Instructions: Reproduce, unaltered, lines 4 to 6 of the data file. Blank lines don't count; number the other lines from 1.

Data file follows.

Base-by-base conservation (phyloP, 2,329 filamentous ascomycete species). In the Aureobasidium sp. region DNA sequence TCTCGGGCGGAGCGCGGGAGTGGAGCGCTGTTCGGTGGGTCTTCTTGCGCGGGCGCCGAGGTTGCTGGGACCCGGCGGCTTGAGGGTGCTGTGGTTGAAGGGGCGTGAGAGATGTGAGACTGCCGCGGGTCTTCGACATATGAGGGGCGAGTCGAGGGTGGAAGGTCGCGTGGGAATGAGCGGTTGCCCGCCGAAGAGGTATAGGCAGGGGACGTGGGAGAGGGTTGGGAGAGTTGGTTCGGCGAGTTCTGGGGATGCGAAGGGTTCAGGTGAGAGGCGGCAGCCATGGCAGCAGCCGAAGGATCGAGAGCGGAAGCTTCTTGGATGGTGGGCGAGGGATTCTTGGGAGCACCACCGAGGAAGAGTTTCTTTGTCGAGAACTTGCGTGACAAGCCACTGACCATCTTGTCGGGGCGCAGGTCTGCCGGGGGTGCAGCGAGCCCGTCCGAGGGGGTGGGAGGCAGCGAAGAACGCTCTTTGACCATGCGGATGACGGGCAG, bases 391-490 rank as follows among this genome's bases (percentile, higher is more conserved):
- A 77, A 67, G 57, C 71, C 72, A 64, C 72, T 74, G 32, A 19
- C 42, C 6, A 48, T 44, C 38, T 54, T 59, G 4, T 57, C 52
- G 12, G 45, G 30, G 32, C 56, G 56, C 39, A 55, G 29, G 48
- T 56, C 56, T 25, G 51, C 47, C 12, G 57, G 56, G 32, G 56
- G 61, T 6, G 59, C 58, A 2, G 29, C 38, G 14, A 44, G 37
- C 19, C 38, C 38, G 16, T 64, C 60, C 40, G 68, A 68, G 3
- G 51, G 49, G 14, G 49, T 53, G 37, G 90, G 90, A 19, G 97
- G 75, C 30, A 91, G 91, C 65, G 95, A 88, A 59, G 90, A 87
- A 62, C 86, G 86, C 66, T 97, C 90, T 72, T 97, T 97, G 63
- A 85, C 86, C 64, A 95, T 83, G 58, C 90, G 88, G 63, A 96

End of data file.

- G 12, G 45, G 30, G 32, C 56, G 56, C 39, A 55, G 29, G 48
- T 56, C 56, T 25, G 51, C 47, C 12, G 57, G 56, G 32, G 56
- G 61, T 6, G 59, C 58, A 2, G 29, C 38, G 14, A 44, G 37